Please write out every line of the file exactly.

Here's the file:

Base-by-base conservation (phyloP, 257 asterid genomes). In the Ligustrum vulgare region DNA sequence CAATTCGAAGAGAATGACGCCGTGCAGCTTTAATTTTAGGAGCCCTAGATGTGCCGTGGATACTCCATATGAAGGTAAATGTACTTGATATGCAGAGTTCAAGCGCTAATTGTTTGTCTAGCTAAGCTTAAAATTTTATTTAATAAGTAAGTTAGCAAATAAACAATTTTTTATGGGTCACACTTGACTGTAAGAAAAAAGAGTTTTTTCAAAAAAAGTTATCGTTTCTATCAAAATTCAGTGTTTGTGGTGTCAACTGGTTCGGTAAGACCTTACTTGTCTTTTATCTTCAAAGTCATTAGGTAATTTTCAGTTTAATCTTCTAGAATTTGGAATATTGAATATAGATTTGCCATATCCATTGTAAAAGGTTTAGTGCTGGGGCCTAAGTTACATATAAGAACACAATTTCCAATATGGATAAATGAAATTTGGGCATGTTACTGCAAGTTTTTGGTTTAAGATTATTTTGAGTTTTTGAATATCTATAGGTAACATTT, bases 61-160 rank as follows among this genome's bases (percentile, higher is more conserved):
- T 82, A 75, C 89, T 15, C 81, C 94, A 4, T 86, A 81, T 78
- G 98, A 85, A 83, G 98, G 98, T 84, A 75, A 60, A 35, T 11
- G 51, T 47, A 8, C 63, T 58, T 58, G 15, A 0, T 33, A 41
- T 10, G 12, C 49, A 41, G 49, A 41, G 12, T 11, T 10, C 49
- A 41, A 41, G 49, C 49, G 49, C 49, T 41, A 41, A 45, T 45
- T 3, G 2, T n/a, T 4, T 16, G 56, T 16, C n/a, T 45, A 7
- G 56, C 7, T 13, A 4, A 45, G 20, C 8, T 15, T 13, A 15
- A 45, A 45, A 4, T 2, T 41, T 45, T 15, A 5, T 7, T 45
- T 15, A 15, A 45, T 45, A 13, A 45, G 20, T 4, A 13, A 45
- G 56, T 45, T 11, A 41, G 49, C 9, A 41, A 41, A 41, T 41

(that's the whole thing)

Base-by-base conservation (phyloP, 257 asterid genomes). In the Ligustrum vulgare region DNA sequence CAATTCGAAGAGAATGACGCCGTGCAGCTTTAATTTTAGGAGCCCTAGATGTGCCGTGGATACTCCATATGAAGGTAAATGTACTTGATATGCAGAGTTCAAGCGCTAATTGTTTGTCTAGCTAAGCTTAAAATTTTATTTAATAAGTAAGTTAGCAAATAAACAATTTTTTATGGGTCACACTTGACTGTAAGAAAAAAGAGTTTTTTCAAAAAAAGTTATCGTTTCTATCAAAATTCAGTGTTTGTGGTGTCAACTGGTTCGGTAAGACCTTACTTGTCTTTTATCTTCAAAGTCATTAGGTAATTTTCAGTTTAATCTTCTAGAATTTGGAATATTGAATATAGATTTGCCATATCCATTGTAAAAGGTTTAGTGCTGGGGCCTAAGTTACATATAAGAACACAATTTCCAATATGGATAAATGAAATTTGGGCATGTTACTGCAAGTTTTTGGTTTAAGATTATTTTGAGTTTTTGAATATCTATAGGTAACATTT, bases 61-160 rank as follows among this genome's bases (percentile, higher is more conserved):
- T 82, A 75, C 89, T 15, C 81, C 94, A 4, T 86, A 81, T 78
- G 98, A 85, A 83, G 98, G 98, T 84, A 75, A 60, A 35, T 11
- G 51, T 47, A 8, C 63, T 58, T 58, G 15, A 0, T 33, A 41
- T 10, G 12, C 49, A 41, G 49, A 41, G 12, T 11, T 10, C 49
- A 41, A 41, G 49, C 49, G 49, C 49, T 41, A 41, A 45, T 45
- T 3, G 2, T n/a, T 4, T 16, G 56, T 16, C n/a, T 45, A 7
- G 56, C 7, T 13, A 4, A 45, G 20, C 8, T 15, T 13, A 15
- A 45, A 45, A 4, T 2, T 41, T 45, T 15, A 5, T 7, T 45
- T 15, A 15, A 45, T 45, A 13, A 45, G 20, T 4, A 13, A 45
- G 56, T 45, T 11, A 41, G 49, C 9, A 41, A 41, A 41, T 41